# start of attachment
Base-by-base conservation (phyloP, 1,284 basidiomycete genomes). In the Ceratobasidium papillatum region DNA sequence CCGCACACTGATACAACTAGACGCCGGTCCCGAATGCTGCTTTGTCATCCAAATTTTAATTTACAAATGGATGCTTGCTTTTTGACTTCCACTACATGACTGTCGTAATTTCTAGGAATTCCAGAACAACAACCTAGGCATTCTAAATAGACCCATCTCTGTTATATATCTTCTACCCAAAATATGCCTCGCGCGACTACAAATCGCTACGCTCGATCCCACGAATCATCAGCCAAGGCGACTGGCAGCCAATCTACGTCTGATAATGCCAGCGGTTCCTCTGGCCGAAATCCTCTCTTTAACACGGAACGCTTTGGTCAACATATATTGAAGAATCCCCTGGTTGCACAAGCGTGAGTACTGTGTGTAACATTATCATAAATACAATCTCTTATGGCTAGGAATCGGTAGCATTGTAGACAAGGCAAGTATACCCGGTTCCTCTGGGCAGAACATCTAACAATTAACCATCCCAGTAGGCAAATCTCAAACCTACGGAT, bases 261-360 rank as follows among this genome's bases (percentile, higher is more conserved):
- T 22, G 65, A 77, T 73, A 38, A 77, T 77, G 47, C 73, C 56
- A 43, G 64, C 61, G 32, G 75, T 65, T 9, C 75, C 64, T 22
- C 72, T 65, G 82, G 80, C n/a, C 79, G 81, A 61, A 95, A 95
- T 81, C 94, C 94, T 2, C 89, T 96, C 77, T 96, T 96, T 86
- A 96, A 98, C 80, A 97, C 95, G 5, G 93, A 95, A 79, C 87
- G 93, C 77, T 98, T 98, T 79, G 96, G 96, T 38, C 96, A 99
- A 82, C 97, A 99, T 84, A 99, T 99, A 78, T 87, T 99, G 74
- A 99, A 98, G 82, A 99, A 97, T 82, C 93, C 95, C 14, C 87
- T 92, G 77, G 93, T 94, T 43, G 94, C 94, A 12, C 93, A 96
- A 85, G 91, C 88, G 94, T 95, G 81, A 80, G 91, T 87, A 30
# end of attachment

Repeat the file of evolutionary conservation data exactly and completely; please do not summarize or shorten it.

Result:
Base-by-base conservation (phyloP, 1,284 basidiomycete genomes). In the Ceratobasidium papillatum region DNA sequence CCGCACACTGATACAACTAGACGCCGGTCCCGAATGCTGCTTTGTCATCCAAATTTTAATTTACAAATGGATGCTTGCTTTTTGACTTCCACTACATGACTGTCGTAATTTCTAGGAATTCCAGAACAACAACCTAGGCATTCTAAATAGACCCATCTCTGTTATATATCTTCTACCCAAAATATGCCTCGCGCGACTACAAATCGCTACGCTCGATCCCACGAATCATCAGCCAAGGCGACTGGCAGCCAATCTACGTCTGATAATGCCAGCGGTTCCTCTGGCCGAAATCCTCTCTTTAACACGGAACGCTTTGGTCAACATATATTGAAGAATCCCCTGGTTGCACAAGCGTGAGTACTGTGTGTAACATTATCATAAATACAATCTCTTATGGCTAGGAATCGGTAGCATTGTAGACAAGGCAAGTATACCCGGTTCCTCTGGGCAGAACATCTAACAATTAACCATCCCAGTAGGCAAATCTCAAACCTACGGAT, bases 261-360 rank as follows among this genome's bases (percentile, higher is more conserved):
- T 22, G 65, A 77, T 73, A 38, A 77, T 77, G 47, C 73, C 56
- A 43, G 64, C 61, G 32, G 75, T 65, T 9, C 75, C 64, T 22
- C 72, T 65, G 82, G 80, C n/a, C 79, G 81, A 61, A 95, A 95
- T 81, C 94, C 94, T 2, C 89, T 96, C 77, T 96, T 96, T 86
- A 96, A 98, C 80, A 97, C 95, G 5, G 93, A 95, A 79, C 87
- G 93, C 77, T 98, T 98, T 79, G 96, G 96, T 38, C 96, A 99
- A 82, C 97, A 99, T 84, A 99, T 99, A 78, T 87, T 99, G 74
- A 99, A 98, G 82, A 99, A 97, T 82, C 93, C 95, C 14, C 87
- T 92, G 77, G 93, T 94, T 43, G 94, C 94, A 12, C 93, A 96
- A 85, G 91, C 88, G 94, T 95, G 81, A 80, G 91, T 87, A 30